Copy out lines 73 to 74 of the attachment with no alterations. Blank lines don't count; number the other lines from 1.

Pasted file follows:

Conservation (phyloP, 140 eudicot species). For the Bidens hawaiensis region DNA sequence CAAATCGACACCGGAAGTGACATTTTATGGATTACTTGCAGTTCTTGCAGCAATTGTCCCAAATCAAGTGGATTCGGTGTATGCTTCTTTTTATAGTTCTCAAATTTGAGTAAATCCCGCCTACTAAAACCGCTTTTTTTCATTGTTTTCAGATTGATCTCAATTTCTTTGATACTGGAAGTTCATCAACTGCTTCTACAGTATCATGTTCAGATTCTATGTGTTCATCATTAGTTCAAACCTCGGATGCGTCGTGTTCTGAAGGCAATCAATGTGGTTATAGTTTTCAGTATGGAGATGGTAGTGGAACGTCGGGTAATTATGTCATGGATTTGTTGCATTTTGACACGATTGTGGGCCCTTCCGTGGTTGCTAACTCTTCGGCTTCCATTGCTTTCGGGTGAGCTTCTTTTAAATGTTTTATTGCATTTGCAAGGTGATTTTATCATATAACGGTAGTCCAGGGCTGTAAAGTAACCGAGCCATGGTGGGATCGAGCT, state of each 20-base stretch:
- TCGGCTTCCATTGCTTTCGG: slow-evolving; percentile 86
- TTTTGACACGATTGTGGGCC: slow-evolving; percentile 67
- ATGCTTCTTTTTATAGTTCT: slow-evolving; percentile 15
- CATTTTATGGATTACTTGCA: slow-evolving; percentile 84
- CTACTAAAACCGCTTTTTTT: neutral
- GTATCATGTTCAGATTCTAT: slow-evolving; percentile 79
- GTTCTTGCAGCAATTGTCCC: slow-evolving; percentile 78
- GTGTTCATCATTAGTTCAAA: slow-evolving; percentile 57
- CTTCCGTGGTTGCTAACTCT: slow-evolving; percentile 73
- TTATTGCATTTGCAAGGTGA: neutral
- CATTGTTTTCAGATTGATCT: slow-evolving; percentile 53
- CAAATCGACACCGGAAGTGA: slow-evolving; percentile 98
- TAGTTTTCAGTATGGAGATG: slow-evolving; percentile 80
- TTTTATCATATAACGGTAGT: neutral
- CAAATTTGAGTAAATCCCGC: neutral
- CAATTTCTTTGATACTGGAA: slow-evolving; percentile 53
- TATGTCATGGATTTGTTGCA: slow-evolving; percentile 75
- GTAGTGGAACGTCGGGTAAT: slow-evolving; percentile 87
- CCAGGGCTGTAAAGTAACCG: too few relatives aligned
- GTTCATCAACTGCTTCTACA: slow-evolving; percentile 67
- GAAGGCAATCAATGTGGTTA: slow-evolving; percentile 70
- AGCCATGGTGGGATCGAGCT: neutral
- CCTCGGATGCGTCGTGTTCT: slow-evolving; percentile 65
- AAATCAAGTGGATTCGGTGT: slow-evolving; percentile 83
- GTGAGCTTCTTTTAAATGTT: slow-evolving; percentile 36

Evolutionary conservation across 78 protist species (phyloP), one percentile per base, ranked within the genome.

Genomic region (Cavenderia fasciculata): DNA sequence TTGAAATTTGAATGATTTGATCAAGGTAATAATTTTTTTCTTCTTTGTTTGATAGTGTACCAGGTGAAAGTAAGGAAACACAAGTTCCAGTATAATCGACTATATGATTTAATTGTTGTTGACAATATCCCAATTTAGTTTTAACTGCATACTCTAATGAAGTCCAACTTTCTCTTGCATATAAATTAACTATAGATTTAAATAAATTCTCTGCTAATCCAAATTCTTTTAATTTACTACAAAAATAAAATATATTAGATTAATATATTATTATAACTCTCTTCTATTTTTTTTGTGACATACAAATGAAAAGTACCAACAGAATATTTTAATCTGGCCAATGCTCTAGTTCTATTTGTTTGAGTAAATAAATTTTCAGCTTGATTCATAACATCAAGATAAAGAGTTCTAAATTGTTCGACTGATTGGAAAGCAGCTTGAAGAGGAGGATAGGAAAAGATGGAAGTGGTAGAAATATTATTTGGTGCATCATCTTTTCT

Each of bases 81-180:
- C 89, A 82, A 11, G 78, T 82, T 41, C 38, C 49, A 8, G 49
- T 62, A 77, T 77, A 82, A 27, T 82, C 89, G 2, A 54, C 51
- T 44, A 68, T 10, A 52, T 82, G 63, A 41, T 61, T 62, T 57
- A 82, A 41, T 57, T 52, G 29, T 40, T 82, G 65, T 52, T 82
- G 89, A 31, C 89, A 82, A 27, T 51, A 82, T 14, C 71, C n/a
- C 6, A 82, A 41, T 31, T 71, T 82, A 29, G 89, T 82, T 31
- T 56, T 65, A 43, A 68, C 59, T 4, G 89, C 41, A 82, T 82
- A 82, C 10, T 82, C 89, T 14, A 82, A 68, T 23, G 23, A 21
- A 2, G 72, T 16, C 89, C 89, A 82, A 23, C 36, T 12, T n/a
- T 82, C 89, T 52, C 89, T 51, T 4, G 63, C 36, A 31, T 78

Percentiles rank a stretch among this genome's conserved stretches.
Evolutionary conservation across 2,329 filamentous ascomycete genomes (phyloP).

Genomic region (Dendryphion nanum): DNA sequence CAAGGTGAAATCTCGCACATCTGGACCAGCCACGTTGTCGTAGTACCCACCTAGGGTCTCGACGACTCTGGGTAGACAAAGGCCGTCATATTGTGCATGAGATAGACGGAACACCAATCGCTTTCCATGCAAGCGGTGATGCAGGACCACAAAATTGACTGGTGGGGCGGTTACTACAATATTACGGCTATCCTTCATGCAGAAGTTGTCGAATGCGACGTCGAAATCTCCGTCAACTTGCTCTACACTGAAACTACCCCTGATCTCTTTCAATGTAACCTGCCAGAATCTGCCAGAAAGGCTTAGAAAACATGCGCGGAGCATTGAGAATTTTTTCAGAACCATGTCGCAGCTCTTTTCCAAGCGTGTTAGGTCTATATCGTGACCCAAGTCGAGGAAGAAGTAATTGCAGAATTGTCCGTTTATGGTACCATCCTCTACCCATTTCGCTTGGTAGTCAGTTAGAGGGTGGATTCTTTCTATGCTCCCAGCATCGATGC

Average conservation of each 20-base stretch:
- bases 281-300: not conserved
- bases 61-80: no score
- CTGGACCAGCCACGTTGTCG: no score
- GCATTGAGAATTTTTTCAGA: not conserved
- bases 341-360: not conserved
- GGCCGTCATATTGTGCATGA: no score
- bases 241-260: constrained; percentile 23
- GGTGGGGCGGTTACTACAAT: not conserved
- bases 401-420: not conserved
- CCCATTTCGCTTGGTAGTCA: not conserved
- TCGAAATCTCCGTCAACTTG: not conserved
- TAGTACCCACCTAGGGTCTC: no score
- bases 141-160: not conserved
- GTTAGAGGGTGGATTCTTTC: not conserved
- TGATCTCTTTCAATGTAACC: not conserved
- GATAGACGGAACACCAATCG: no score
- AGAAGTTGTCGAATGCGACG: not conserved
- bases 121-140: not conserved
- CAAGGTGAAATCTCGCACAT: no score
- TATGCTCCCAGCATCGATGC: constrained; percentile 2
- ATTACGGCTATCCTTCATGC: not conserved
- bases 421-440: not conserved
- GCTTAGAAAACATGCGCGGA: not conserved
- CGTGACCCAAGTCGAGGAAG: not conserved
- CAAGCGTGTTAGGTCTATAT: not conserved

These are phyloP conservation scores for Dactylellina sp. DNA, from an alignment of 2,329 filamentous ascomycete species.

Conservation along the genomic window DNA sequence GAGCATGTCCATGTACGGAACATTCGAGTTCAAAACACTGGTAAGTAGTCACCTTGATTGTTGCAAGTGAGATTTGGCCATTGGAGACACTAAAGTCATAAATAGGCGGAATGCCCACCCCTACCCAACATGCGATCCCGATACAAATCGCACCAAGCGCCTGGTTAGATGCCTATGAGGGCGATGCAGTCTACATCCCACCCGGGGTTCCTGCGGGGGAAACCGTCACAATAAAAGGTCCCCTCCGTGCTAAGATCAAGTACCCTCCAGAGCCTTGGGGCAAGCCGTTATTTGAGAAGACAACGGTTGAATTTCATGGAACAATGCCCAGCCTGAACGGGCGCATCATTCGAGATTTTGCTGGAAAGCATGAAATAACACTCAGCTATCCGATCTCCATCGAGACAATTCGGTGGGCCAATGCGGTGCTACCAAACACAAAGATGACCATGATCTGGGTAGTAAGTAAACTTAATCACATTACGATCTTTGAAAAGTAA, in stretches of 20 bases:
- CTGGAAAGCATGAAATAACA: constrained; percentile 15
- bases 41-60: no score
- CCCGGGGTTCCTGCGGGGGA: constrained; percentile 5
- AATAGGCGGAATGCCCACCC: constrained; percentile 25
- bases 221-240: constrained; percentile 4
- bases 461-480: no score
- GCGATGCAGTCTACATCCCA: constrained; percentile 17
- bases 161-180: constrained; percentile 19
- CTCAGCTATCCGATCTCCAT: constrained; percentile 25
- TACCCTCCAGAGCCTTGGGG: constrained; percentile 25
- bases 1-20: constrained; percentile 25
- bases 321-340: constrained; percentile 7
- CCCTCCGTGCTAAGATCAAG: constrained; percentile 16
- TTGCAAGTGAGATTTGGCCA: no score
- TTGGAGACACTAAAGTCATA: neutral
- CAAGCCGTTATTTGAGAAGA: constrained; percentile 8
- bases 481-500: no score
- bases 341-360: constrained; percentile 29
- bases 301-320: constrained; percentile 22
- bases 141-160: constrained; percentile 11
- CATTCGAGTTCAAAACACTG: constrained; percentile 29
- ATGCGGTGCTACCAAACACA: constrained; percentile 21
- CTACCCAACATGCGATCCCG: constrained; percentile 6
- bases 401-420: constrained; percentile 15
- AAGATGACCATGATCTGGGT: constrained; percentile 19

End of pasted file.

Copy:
- CCCGGGGTTCCTGCGGGGGA: constrained; percentile 5
- AATAGGCGGAATGCCCACCC: constrained; percentile 25